They came from outer space.
On 15 February this year, Earth is bombarded by space rocks – one a near miss, the other a direct hit. The events are unrelated (the orbits of the two attackers are very different), and scientists estimate the odds of this happening on the same day at one in 100 000. Here’s what we know about the day that made astronomical history. – SARAH FECHT
15 February, 5:20 am SA time
An explosion rocks Chelyabinsk, Russia. A meteor the length of a large truck crashes through the atmosphere and detonates in the air, releasing 30 times more energy than the atomic bomb that destroyed Hiroshima, partially collapsing several buildings. More than 1 000 people are injured by the blast; the streak of light in the sky brings them to windows just before the glass-shattering sonic boom erupts.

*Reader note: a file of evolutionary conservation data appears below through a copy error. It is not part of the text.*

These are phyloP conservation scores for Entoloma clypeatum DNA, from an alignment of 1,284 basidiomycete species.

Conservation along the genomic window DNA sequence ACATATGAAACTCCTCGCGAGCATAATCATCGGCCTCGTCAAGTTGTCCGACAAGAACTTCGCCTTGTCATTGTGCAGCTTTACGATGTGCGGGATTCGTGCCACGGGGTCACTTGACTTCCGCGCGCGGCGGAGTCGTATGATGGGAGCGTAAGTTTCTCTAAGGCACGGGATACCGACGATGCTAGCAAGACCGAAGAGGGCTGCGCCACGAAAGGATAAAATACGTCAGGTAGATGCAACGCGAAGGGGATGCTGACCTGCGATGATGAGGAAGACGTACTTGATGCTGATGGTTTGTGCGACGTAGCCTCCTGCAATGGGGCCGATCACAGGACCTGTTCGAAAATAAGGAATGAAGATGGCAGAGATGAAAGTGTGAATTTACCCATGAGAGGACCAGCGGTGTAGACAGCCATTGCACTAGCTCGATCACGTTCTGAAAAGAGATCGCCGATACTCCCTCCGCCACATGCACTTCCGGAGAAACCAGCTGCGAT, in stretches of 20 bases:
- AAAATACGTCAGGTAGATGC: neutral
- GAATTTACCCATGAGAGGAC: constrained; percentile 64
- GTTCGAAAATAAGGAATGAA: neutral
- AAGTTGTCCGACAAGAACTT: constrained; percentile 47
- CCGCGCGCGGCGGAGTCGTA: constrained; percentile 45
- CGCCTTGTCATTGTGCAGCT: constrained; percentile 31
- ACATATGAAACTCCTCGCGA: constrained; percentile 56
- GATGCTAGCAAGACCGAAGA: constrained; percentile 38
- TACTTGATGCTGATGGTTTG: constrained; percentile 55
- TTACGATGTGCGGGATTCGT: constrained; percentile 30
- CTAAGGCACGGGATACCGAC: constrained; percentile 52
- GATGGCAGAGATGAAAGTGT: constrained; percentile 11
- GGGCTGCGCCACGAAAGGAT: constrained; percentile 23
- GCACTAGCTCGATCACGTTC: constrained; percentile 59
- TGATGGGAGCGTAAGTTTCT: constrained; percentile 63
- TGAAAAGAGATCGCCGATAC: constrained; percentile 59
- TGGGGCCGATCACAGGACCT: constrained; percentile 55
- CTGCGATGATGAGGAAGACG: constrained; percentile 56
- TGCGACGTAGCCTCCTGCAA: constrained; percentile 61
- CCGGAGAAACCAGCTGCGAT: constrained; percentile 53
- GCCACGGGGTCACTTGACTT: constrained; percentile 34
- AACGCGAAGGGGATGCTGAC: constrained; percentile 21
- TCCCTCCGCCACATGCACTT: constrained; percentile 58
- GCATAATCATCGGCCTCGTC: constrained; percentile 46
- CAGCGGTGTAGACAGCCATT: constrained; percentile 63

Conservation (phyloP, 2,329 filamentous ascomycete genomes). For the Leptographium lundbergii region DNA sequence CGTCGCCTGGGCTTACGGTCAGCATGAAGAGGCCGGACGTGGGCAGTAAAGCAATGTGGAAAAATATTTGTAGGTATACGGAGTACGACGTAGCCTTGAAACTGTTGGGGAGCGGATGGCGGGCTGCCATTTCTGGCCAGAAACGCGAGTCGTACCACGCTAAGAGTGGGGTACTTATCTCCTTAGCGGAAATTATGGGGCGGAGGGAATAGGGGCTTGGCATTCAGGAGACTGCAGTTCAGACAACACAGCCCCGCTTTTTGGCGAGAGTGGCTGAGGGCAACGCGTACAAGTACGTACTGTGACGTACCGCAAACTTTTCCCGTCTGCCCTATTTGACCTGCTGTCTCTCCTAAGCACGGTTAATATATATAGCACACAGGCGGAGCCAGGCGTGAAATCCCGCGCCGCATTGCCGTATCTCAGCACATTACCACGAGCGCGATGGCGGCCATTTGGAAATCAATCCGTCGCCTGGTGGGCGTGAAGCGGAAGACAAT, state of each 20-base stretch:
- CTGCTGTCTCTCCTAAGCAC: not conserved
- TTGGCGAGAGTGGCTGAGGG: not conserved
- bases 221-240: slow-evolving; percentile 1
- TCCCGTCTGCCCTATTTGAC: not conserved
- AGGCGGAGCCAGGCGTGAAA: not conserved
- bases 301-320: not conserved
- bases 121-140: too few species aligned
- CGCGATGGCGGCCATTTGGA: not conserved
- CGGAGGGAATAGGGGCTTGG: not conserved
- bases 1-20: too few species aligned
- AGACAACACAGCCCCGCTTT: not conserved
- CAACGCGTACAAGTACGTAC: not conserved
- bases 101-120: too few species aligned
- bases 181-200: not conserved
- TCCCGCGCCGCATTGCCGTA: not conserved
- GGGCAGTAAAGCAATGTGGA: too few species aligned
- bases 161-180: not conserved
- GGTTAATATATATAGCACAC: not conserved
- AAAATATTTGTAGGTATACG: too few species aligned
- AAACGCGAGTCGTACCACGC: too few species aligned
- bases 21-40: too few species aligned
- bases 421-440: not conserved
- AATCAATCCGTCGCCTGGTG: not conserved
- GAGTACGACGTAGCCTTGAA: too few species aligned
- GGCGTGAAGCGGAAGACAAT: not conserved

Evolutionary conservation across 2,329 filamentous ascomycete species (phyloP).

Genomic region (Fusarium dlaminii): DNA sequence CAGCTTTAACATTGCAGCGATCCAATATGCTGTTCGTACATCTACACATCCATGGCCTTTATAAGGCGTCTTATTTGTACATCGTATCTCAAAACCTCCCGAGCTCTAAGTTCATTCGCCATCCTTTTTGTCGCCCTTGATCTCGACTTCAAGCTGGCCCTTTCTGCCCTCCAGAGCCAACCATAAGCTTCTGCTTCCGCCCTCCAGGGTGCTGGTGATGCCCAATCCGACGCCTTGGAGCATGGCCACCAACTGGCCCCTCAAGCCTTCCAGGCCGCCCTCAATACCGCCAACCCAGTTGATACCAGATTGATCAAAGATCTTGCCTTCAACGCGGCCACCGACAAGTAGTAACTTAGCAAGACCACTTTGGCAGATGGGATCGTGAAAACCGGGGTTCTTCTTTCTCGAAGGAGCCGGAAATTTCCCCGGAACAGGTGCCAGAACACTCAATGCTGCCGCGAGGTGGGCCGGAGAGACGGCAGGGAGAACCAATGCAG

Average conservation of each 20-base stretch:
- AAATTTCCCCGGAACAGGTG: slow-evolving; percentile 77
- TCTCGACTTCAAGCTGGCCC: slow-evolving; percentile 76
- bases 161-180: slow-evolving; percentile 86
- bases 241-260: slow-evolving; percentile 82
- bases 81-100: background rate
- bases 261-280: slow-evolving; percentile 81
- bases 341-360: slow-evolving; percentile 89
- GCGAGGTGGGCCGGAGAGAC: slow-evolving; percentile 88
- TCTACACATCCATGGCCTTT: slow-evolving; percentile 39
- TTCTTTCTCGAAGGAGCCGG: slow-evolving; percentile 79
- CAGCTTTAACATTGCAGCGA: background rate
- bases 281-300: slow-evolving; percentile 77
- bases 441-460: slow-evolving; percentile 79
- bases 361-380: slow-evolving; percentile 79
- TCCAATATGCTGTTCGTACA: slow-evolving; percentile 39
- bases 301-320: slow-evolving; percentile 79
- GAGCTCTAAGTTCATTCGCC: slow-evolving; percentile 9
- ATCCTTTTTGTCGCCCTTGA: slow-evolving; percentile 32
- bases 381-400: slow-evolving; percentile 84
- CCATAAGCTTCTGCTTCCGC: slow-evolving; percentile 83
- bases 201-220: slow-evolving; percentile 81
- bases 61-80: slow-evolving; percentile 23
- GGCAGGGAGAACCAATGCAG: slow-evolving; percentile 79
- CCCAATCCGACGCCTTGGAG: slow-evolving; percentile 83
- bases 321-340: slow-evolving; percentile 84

Size (in meters): 16,7
Weight (tons): 9 980
Speed (kilometers per second): 18
15 February, 9.25 pm SA time
A 45 m-wide asteroid, DA14, swings to within 27 000 km of Earth, closer than satellites in geostationary orbit and any other known asteroid since sky surveys began. Spanish astronomers first spotted DA14 in February 2012 and calculated a preliminary estimate (one in 3030) for the asteroid to hit Earth. DA14’s orbital period around the Sun has been shortened by Earth’s gravity from 366 to 317 days. Luckily, its next visit won’t be as close.
Size (in meters): 45,7
Weight (tons): 99 790
Composition: Organic compounds, silicates, oxides, sulphides
Speed (kilometers per second): 7,7
In case you missed it, check out the video of the Russian meteor.